When Stories Aren’t Enough: How Do You Write About the War in Ukraine?
Katya Cengel on the Struggle to Find Meaning in Journalism
As a features reporter I pride myself on getting people to open up. I take it for granted they will let me into their lives, allowing me to shadow them at home, work and play. I request and receive intimacy, asking them to reveal their fears, their anger, their pain. I write it all down without speaking more than a few words. I work their misery and heartache into stories telling myself readers need to feel the subjects’ pain in order to understand their situations.
I have done this with child brides in Mozambique, survivors of the artificial famine in Ukraine, and mothers of missing and murdered children in the United States. I am good at it. And until February 24, 2022 that was enough.
For more than two decades I have told other people’s stories believing my words help them. Then Russia invaded Ukraine, continuing what it began in 2014; this time striking at the heart of the country, not just its edges. Suddenly it was not sources who needed their stories told but my former colleagues and friends. For the first time since I started writing feature stories in college I didn’t know how to write about suffering.
From 2000 to 2003 Kyiv was my home. I am not Ukrainian. I married a Ukrainian, but we have been divorced longer than we were together. The Ukraine I know exists in my memories and in a memoir I wrote about my time there. Even before February much had changed. Revolutions had rocked the government. Crimea had been taken, as had much of the Donbas.
Nevertheless, after the February invasion people wanted me to talk about Ukraine. But talking about my coming-of-age story while the people who featured in it were fighting for their lives felt wrong.
Sveta was one of the main people in my memoir. When I lived and worked in Ukraine, we traveled around the country gathering stories. She was a translator, fixer and friend, a constant companion who helped me interview prisoners with tuberculosis, flood victims and protesters.
We spent a winter night freezing on the streets of Kyiv to report on an opposition movement, endured drunk Cossacks at a funeral in extreme summer heat, and prowled hospital halls trying to get doctors to talk to us about patients who had been beaten by the police. We did it together because we thought the stories would help. How they would help, who they would help, those were vague questions we never needed answered. The stories were enough, or so we reasoned.I couldn’t ask her the questions I knew readers would want answered, questions I had asked countless other sources.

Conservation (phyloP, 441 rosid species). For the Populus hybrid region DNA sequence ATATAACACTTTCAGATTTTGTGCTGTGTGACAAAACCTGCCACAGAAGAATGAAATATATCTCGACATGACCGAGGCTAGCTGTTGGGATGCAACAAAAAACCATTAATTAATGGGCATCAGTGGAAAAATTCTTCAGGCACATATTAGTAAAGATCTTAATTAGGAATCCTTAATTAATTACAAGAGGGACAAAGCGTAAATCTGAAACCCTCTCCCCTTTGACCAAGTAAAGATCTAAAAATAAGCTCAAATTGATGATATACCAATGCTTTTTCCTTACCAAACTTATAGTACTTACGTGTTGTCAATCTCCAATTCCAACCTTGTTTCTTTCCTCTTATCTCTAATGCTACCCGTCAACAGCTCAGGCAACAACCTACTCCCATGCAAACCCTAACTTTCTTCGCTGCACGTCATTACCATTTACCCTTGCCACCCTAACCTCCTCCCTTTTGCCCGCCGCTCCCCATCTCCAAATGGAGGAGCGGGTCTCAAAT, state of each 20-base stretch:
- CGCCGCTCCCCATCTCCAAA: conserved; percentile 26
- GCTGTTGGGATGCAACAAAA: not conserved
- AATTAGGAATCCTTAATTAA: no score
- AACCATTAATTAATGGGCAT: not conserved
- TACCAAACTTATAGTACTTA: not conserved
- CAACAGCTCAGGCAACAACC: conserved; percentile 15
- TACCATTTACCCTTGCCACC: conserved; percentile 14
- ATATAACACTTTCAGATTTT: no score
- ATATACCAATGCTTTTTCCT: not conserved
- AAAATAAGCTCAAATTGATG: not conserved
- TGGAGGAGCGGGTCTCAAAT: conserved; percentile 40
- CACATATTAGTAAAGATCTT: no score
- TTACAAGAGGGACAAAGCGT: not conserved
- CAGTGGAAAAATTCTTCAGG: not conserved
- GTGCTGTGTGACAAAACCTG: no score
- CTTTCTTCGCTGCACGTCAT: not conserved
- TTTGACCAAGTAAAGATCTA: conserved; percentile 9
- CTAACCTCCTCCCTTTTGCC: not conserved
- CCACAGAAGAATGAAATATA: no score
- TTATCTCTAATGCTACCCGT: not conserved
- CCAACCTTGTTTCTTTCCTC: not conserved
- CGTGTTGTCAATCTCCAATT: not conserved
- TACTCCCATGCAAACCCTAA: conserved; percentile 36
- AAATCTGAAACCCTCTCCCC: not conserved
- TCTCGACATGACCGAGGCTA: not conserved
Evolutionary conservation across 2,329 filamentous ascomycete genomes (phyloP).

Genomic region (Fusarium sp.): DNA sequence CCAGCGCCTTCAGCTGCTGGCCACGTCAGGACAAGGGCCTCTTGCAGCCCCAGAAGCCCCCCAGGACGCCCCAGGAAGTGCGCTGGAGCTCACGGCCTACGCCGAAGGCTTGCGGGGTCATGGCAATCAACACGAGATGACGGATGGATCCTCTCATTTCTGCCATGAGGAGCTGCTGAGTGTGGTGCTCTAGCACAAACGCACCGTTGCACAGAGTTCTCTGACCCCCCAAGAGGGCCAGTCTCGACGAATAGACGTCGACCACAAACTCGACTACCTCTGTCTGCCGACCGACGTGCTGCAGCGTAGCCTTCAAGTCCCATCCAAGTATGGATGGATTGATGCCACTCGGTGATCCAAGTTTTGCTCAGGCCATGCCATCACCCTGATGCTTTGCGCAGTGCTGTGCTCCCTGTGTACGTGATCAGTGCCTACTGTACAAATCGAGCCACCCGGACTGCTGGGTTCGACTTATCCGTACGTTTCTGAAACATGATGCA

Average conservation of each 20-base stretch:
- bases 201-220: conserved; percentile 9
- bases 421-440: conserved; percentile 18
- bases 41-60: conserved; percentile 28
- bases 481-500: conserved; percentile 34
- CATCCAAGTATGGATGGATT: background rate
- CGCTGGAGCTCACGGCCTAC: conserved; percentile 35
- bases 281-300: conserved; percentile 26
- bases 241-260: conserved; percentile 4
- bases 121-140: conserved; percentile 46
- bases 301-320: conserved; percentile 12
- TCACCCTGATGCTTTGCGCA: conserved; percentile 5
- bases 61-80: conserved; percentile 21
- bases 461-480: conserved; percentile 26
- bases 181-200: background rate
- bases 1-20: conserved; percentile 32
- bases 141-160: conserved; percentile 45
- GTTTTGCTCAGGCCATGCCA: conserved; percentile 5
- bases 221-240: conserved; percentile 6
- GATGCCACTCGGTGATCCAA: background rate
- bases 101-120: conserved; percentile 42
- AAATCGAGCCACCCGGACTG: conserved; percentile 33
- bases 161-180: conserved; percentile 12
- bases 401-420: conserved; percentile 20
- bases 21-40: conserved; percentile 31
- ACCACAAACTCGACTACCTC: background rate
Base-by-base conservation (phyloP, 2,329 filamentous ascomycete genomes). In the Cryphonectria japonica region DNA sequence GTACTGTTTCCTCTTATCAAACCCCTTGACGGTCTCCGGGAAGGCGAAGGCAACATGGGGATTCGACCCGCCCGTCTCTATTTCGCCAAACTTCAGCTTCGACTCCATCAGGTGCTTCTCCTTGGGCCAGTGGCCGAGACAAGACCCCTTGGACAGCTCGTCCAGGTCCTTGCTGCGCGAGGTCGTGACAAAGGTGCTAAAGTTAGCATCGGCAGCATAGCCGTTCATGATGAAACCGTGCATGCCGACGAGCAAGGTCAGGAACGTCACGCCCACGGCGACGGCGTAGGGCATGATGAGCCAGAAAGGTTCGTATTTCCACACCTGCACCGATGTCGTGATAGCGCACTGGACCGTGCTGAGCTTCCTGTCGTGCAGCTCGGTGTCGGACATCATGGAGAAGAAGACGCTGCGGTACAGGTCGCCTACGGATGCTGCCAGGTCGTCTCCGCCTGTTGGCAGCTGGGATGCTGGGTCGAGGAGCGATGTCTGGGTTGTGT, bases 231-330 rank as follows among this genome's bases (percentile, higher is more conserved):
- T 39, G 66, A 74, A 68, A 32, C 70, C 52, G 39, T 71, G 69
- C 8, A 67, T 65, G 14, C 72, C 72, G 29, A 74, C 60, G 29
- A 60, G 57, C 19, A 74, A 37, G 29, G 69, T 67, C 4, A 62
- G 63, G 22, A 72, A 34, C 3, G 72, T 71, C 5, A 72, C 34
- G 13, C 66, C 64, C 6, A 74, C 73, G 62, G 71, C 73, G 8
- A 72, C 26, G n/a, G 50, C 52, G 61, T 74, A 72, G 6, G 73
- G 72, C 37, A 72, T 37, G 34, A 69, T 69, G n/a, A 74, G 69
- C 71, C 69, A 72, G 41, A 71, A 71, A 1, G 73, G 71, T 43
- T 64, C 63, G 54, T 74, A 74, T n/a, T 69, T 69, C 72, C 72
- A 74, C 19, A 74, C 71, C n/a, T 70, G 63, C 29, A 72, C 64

Then Russian forces attacked Kyiv. Sveta fled to her mother’s home in Kanev in central Ukraine. I knew the basics of what she was going through, but not the details. I knew she needed help and the best way to get her help was to draw attention to her story.
I tried doing that in emails to friends and family requesting help, and later a website. I never wrote a feature story about her, about Ukraine. I couldn’t ask her the questions I knew readers would want answered, questions I had asked countless other sources, believing they answered them because we had grown close. I was close with Sveta. But the questions didn’t come.
Asking them felt exploitative to me, in a way journalism had never before felt. I understand how it works and why I need those intimate details. It is what I encourage my college journalism students to seek out. They always ask how I can get close enough to sources for them to open up to me and yet stay far enough away so their stories don’t devastate me. I tell them it comes with practice.
When I was young it was hard; as I have gotten older it has become easier. I have seen enough suffering to know I cannot save everyone. Donating my kidney to a source (which I wanted to do when I was a newbie) isn’t going to make much difference; better to tell the story and stay healthy so I can tell more stories. That is what I tell them. That is what I used to feel, what I used to say. Justification. It no longer feels like enough. Yet it is all I have. That is the world I know. The world of stories.
Sveta’s world is one of constant sirens. There were strikes near her home. For now it still stands. Her partner is alive and her son and mother are too. I don’t ask for more and she doesn’t tell me. Instead I ask her to gather stories of other Ukrainians who need help so we can put them on the website I made for her. I ask her for the details she knows how to gather from when we worked together reporting on other people’s tragedies.
When we add the details, more people donate money. It is the details. Sveta knows it. So we do that together like we used to. We work together and pretend it is like before, when we were colleagues and friends. Because I can’t deal with the alternative. Sveta can’t be a source. And I can’t be a reporter. Not on this story.